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Measuring Performance in Knowledge-intensive Processes

Knowledge-intensive Processes (KIPs) can be defined as a type of process that comprises sequences of activities based on intensive acquisition, sharing, storage, and (re)use of knowledge, whereby the amount of value added to the organization depends on the knowledge of the actors involved. Among other characteristics, KIPs are usually non-repeatable, collaboration-oriented, unpredictable, and, in many cases, driven by implicit knowledge, derived from the capabilities and previous experiences of participants. Despite the growing body of research focused on understanding KIPs and on proposing systems to support these KIPs, the research question on how to define performance measures in this context remains open.
In this article, we address this issue with a proposal to enable the performance management of KIPs. Our approach comprises an ontology that allows us to define process performance indicators (PPIs) in the context of KIPs, and a methodology that builds on the ontology and the concepts of lead and lag indicators to provide process participants with actionable guidelines that help them conduct the KIP in a way that fulfills a set of performance goals. Both the ontology and the methodology were applied to a case study of a real organization in Brazil to manage the performance of an Incident management process within an information and communication technology outsourcing company. The insights provided by our approach were considered highly valuable by the company.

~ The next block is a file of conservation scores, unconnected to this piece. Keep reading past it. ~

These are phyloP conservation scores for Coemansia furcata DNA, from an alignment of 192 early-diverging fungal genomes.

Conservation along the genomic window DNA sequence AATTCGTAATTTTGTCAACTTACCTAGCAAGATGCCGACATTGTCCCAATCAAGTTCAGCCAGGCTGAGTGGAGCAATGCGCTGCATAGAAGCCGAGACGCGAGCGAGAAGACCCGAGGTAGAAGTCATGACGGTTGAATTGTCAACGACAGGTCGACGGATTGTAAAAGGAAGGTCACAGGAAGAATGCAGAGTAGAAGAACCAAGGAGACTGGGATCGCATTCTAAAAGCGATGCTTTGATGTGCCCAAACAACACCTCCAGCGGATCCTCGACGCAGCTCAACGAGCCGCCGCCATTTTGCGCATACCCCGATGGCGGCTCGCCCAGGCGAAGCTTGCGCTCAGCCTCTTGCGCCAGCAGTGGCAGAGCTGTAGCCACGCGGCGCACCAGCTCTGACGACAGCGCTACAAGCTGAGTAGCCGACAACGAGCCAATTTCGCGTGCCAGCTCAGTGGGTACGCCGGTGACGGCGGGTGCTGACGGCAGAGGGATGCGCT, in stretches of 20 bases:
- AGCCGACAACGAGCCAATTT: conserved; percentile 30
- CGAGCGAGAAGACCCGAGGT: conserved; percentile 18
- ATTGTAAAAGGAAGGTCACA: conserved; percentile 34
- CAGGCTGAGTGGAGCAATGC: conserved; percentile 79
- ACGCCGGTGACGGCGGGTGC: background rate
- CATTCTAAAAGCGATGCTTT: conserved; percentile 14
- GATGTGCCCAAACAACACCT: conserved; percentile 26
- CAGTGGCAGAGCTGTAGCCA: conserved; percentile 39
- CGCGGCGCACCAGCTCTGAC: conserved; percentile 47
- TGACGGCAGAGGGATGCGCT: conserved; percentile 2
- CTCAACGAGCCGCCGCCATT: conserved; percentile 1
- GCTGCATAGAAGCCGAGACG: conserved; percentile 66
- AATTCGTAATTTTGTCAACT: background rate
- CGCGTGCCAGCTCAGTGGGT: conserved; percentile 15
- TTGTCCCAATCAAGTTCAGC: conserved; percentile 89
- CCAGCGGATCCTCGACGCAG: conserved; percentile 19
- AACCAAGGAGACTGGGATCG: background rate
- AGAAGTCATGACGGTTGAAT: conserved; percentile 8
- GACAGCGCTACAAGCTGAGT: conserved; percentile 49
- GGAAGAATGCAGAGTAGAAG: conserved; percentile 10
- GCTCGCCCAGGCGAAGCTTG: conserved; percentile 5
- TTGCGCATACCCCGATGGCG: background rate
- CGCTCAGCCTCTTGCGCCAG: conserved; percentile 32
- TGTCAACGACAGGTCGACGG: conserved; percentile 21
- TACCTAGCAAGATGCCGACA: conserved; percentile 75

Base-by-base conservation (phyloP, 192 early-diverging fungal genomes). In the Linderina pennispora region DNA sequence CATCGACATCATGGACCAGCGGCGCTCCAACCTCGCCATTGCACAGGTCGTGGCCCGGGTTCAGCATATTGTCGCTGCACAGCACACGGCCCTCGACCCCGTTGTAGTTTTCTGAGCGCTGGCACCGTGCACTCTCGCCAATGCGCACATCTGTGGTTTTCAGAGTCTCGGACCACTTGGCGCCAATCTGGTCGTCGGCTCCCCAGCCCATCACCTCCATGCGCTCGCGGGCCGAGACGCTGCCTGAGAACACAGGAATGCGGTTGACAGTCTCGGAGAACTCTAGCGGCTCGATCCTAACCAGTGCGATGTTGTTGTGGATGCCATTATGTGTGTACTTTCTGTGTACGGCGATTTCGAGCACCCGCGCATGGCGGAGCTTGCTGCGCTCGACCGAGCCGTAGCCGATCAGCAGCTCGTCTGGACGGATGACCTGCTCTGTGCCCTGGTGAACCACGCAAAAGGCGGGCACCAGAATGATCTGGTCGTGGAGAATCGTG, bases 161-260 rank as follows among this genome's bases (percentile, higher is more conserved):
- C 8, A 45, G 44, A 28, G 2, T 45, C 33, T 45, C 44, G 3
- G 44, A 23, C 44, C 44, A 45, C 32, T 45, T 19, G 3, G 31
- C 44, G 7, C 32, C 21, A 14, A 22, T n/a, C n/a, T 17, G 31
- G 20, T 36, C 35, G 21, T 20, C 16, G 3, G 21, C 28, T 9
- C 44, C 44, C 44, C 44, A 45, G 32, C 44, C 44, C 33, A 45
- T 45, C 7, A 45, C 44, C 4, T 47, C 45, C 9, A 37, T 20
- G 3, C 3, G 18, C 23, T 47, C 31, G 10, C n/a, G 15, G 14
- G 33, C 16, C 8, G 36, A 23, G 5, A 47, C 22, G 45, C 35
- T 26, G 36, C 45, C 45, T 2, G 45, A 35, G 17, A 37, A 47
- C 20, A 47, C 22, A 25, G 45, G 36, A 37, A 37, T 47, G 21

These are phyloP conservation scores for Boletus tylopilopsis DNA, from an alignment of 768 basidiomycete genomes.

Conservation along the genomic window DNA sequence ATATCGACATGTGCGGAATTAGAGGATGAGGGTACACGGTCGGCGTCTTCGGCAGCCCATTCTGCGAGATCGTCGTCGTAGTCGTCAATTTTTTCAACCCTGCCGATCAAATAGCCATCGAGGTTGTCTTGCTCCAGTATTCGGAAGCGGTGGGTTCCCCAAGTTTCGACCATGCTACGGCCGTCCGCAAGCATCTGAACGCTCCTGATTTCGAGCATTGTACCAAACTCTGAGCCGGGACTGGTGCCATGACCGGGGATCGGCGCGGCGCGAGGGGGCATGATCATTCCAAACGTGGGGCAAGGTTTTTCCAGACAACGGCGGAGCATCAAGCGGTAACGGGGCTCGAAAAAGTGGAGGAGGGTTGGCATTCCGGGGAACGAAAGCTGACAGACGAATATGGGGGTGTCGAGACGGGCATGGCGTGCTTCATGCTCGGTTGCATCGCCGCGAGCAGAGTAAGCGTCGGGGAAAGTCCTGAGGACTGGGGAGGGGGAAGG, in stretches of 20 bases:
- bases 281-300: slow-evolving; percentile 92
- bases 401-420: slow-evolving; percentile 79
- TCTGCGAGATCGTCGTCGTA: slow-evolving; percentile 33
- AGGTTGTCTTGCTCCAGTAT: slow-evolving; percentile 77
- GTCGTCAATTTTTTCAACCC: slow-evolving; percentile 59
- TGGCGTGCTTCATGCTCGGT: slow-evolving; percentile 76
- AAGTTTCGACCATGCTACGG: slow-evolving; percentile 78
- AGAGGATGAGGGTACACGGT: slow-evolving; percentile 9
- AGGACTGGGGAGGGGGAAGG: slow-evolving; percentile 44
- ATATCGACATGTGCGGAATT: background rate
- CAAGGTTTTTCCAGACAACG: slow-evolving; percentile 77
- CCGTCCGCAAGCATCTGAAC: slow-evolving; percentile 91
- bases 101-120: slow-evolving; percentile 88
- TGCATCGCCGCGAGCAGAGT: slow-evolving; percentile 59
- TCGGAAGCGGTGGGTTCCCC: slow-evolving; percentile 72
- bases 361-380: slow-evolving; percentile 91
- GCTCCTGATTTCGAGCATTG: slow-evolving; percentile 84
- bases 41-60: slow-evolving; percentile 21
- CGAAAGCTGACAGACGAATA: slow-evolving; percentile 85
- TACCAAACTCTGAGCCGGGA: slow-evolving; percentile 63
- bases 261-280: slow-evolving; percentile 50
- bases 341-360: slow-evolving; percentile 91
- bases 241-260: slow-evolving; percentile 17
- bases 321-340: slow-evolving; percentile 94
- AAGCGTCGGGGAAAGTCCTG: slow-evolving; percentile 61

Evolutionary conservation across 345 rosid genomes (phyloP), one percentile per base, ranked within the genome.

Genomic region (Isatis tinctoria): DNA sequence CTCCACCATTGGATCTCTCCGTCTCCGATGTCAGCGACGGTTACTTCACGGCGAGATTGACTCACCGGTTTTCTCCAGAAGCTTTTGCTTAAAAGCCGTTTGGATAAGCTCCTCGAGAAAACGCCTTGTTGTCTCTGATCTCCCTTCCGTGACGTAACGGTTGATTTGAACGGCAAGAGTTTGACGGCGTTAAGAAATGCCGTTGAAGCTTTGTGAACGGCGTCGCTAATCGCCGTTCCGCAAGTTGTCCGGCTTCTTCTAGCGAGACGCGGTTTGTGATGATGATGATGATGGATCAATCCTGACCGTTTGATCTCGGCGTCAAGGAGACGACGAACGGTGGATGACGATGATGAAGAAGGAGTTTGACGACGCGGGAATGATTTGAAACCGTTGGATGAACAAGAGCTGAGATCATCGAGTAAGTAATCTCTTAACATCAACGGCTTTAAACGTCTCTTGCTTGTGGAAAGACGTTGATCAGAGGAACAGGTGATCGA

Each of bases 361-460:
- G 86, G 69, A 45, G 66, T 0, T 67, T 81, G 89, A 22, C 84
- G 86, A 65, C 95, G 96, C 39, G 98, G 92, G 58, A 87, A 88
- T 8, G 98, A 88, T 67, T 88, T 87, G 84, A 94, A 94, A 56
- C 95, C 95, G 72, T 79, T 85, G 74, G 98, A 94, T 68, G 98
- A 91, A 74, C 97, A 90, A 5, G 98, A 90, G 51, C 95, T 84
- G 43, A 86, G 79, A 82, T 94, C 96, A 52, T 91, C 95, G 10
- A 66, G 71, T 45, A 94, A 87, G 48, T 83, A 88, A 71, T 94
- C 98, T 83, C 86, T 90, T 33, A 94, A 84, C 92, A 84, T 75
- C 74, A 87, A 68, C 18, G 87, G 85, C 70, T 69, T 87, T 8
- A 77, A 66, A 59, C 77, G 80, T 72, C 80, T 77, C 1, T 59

Autores: Bedilia Estrada-Torres / Pedro Henrique Piccoli Richetti / Adela Del-Río-Ortega / Fernanda Araujo Baião / Manuel Resinas / Flávia Maria Santoro / Antonio Ruiz-Cortés / 
Palabras Clave: Knowledge-intensive processes - Performance measure - Process performance indicators

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